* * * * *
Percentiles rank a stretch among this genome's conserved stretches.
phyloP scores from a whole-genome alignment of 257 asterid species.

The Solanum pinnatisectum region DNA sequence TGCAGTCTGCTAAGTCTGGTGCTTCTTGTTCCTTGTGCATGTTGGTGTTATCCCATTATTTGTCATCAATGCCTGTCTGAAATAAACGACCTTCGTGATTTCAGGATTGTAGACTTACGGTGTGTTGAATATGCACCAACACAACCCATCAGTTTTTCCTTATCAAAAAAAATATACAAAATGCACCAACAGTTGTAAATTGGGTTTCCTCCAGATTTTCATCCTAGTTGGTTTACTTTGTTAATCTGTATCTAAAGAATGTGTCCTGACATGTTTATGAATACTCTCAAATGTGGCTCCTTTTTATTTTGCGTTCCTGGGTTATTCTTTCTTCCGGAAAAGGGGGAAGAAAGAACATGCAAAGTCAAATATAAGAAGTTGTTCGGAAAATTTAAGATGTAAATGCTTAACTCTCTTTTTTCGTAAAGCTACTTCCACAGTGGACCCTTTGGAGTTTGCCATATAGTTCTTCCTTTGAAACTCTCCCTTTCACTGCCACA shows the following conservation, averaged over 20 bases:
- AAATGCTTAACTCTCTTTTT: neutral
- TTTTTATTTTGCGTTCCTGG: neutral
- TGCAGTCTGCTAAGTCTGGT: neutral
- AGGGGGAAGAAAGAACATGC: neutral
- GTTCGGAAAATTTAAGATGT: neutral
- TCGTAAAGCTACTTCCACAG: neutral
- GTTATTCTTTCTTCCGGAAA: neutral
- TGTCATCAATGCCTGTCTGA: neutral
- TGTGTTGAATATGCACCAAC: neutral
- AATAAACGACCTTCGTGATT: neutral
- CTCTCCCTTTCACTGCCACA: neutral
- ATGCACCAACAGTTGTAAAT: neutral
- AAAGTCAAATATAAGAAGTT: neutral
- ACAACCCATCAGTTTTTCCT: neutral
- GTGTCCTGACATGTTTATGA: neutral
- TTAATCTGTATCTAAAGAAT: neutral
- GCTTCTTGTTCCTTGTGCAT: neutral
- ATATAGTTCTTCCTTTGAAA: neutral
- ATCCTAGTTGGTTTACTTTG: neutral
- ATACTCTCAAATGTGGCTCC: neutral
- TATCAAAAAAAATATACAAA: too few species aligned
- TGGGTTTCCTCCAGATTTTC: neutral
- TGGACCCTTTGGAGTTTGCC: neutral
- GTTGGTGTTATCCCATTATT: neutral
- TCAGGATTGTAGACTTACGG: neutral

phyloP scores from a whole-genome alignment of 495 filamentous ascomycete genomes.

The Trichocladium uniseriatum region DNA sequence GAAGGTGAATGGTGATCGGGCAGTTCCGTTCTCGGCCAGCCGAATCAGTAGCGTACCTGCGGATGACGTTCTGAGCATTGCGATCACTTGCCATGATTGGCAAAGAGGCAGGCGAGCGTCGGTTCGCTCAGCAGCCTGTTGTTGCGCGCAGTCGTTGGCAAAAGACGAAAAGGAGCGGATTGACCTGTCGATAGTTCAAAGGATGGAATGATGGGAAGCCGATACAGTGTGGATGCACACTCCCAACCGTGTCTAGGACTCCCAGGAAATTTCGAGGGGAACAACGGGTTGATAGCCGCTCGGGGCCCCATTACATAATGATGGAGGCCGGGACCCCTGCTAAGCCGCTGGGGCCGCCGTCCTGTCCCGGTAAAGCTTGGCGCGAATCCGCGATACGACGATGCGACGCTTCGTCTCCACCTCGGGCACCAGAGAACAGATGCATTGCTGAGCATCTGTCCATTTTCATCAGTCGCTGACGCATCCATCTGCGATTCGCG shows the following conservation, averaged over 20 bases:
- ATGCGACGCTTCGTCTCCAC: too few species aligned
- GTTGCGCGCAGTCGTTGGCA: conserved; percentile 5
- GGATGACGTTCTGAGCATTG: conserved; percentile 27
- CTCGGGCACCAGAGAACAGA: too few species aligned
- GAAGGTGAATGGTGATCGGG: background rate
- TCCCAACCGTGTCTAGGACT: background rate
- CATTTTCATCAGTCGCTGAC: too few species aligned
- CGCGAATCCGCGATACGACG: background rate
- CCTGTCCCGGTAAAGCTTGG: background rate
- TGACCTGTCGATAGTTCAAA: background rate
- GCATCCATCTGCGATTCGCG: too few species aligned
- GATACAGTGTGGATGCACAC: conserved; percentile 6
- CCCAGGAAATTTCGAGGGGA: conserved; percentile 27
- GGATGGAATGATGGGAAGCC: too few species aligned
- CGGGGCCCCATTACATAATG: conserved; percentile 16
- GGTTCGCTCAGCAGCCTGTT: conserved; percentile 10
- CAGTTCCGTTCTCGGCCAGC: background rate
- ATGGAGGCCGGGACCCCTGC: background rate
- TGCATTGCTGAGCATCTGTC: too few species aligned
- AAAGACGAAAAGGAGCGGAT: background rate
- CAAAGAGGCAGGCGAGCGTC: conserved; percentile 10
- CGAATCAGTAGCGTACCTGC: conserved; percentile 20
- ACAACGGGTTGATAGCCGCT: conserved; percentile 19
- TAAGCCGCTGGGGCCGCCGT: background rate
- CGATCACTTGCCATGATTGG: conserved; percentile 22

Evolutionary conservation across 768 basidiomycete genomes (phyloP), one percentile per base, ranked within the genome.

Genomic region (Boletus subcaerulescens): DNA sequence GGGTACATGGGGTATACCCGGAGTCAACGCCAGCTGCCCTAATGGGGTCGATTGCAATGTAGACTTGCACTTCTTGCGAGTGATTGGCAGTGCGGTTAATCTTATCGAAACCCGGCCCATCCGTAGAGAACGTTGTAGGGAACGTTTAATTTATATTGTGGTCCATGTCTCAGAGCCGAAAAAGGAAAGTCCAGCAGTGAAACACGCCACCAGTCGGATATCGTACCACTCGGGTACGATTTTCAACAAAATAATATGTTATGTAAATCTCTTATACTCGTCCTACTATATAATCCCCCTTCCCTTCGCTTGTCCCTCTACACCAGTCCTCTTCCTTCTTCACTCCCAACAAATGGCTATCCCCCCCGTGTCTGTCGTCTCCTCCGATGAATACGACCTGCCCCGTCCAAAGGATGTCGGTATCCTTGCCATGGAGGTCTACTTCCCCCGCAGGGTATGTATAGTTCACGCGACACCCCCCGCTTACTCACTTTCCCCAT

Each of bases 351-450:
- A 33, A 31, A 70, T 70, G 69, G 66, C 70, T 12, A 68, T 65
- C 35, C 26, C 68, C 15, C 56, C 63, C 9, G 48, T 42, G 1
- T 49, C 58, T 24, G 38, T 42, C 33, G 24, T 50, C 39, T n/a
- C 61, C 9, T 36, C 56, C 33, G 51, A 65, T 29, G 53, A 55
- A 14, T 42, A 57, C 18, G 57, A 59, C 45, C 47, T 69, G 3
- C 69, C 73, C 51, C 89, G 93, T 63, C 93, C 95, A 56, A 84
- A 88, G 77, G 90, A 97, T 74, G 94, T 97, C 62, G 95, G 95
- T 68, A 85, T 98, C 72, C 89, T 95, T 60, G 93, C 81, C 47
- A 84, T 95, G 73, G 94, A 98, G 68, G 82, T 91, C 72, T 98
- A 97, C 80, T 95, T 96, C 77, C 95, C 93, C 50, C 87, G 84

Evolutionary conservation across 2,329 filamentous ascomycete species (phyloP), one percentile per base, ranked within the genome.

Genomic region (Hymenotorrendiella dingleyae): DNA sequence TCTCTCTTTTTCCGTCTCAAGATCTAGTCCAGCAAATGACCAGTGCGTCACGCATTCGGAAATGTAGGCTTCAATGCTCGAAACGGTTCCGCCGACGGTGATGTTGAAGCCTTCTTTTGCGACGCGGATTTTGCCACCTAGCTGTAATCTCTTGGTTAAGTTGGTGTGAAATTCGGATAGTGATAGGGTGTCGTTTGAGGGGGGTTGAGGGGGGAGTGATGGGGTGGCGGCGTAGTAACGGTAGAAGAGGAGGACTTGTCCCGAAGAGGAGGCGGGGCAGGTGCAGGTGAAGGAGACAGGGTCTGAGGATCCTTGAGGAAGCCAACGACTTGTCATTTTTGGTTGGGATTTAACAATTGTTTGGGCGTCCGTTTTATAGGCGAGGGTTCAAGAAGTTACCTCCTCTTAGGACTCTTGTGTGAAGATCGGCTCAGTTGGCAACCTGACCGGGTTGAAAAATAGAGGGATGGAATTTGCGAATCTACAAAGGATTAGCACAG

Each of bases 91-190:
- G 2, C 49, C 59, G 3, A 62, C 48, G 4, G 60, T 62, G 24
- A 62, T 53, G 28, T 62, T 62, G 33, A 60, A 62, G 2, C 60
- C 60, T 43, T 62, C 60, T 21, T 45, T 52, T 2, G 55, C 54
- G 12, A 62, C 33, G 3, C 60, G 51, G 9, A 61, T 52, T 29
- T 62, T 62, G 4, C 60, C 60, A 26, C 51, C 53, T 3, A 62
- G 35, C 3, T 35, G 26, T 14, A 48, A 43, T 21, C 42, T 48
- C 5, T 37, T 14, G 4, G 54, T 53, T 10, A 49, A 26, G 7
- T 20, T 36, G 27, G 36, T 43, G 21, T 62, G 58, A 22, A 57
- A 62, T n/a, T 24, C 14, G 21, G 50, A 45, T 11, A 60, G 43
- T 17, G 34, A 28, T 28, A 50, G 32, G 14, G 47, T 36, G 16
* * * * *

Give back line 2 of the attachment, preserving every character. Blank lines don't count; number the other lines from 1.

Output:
phyloP scores from a whole-genome alignment of 257 asterid species.